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That's my first reaction too. Good luck though!

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post #19 of 34 (permalink) Old 05-16-2019, 10:28 PM
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In soft metals, running saws backwards can help get smoother cuts and prevent getting hung up in the material. Table/circular carbide saws are sometimes run backwards to cut aluminum siding, etc.

Haven't heard of anyone doing it in really thick stock... band saw blades intended for aluminum still have forward-pointing teeth, but with low to no hook angle.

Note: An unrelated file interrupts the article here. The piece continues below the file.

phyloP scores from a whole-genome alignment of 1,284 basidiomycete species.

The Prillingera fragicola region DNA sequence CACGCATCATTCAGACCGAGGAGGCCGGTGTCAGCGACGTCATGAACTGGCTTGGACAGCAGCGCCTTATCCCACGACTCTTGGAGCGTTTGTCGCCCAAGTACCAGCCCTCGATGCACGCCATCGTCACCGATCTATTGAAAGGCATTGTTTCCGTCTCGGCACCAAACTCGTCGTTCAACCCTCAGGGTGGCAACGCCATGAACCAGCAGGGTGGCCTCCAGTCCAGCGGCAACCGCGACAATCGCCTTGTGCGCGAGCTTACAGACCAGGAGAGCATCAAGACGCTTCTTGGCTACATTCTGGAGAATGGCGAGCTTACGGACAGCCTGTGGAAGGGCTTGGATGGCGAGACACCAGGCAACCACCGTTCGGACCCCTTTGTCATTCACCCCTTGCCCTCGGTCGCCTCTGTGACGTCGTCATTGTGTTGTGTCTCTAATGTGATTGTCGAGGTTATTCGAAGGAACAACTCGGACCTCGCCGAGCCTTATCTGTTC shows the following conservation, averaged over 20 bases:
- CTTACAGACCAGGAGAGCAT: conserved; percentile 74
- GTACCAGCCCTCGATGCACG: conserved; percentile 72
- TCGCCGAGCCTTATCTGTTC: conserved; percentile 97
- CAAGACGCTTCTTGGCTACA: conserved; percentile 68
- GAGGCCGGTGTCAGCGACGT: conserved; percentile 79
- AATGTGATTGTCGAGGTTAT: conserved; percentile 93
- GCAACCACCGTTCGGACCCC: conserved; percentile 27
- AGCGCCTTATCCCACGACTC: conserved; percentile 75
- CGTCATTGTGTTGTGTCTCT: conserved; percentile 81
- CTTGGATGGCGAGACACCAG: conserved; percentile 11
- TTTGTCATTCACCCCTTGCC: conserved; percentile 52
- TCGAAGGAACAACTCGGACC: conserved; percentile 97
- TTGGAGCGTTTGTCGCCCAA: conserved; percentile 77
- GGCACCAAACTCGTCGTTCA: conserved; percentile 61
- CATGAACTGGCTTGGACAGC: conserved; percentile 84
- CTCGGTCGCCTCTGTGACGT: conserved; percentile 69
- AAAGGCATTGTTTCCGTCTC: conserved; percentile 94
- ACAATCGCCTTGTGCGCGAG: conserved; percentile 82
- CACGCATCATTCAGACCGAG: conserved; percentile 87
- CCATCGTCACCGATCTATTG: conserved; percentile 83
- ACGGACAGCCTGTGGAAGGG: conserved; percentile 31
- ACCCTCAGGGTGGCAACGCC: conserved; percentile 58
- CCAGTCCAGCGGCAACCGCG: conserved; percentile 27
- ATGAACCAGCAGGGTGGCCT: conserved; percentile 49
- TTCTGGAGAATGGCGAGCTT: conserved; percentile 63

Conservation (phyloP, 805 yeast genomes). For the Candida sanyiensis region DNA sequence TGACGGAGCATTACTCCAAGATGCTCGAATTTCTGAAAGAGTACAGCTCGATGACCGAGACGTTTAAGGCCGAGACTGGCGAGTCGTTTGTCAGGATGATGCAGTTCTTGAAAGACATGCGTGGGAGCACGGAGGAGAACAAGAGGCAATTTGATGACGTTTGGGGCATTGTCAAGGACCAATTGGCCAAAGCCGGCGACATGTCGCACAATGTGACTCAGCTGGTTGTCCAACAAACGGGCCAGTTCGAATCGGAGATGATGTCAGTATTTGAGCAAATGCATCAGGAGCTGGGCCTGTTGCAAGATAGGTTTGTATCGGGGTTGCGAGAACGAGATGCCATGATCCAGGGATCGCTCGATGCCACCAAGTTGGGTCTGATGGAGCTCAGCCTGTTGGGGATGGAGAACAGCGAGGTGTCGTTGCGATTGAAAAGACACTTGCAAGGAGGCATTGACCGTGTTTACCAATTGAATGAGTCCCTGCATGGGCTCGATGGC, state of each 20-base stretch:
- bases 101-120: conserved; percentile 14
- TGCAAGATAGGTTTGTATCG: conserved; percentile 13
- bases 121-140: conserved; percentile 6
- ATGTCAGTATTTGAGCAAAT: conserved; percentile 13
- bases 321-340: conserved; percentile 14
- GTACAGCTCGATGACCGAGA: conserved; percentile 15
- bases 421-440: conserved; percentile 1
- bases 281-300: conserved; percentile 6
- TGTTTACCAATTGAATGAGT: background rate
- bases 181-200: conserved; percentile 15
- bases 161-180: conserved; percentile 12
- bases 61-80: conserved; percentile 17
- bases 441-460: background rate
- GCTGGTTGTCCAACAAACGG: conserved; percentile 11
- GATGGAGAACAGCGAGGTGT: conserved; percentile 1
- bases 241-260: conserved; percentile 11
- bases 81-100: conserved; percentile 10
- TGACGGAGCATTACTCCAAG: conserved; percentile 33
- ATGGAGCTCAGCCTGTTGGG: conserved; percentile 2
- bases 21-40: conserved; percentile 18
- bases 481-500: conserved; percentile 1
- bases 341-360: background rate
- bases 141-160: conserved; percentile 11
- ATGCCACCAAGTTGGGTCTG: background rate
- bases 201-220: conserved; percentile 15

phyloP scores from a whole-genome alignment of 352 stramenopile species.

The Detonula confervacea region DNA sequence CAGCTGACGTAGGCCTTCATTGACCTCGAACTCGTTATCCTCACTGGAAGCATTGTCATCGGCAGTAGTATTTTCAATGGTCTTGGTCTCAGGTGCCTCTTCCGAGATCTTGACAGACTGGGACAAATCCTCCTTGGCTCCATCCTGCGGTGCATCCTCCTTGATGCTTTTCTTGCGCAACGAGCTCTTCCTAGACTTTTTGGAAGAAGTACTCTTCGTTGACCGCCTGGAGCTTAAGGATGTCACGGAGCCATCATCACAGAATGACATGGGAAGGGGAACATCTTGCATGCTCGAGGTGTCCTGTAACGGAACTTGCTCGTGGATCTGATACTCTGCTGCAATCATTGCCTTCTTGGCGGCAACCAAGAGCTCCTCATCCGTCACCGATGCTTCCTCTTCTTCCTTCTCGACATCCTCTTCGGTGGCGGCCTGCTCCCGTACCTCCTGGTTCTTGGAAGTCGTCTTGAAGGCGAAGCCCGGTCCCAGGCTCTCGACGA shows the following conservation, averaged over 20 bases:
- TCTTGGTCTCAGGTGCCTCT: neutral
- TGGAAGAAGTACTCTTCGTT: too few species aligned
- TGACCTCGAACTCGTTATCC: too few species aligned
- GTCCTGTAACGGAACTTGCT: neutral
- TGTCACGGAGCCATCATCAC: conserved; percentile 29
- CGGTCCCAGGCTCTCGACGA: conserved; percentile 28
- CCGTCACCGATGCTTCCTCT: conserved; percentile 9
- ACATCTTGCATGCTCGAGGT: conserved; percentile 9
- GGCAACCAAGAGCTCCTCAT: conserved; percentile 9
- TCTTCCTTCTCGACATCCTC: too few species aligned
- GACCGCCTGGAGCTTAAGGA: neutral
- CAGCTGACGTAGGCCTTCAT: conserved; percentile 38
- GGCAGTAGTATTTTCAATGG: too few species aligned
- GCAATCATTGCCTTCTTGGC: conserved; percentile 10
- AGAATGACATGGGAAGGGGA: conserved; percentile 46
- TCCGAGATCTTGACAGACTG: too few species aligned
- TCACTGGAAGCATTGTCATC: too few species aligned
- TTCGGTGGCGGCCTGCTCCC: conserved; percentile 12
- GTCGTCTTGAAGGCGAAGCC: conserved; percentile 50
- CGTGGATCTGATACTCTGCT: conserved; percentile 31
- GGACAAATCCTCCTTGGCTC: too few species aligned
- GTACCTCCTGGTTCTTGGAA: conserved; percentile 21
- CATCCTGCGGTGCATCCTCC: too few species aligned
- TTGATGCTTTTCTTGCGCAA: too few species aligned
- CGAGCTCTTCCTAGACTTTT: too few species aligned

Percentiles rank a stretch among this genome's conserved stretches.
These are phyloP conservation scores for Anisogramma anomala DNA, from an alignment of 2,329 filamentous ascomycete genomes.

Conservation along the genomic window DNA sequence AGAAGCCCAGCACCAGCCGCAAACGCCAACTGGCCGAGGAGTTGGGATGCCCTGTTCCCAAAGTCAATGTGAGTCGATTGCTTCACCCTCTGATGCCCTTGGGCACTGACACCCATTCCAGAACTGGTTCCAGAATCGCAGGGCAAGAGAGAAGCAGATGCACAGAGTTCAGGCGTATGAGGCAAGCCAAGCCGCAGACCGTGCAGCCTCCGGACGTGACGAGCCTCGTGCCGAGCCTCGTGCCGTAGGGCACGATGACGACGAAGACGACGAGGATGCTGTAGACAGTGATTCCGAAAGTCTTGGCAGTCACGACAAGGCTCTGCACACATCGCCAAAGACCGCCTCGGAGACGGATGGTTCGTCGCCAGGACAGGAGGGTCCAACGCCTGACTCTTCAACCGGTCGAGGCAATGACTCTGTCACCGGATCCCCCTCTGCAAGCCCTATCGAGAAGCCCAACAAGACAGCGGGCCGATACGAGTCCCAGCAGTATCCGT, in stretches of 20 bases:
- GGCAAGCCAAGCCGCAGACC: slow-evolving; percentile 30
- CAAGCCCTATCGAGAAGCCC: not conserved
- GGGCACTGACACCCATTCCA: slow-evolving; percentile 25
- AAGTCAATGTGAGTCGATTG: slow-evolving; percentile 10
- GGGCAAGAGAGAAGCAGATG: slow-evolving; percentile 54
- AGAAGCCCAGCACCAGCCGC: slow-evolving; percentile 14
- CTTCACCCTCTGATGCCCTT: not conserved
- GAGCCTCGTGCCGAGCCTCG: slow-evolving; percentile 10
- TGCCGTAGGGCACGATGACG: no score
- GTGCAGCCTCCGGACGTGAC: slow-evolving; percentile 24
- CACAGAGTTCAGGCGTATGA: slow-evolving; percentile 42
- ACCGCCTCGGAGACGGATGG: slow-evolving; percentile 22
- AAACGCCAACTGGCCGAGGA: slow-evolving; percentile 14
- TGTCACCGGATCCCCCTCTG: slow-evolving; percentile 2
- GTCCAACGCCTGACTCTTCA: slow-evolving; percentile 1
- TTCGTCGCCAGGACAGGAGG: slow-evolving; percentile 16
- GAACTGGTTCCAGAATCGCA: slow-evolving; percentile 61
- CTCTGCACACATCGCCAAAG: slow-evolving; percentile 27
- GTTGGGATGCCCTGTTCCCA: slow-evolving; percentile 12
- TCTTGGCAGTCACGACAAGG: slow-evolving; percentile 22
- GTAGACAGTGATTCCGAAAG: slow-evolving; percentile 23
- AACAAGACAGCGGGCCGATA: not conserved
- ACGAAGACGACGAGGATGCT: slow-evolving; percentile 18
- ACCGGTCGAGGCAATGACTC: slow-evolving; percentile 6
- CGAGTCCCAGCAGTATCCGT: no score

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post #20 of 34 (permalink) Old 05-17-2019, 08:00 AM
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Quote:
Originally Posted by Thorn View Post
In soft metals, running saws backwards can help get smoother cuts and prevent getting hung up in the material. Table/circular carbide saws are sometimes run backwards to cut aluminum siding, etc.

Haven't heard of anyone doing it in really thick stock... band saw blades intended for aluminum still have forward-pointing teeth, but with low to no hook angle.
Yep! You can flip a circular saw blade over and use it to cut sheets of metal roofing. Cleanest and quickest way to cut, even four sheets at a time.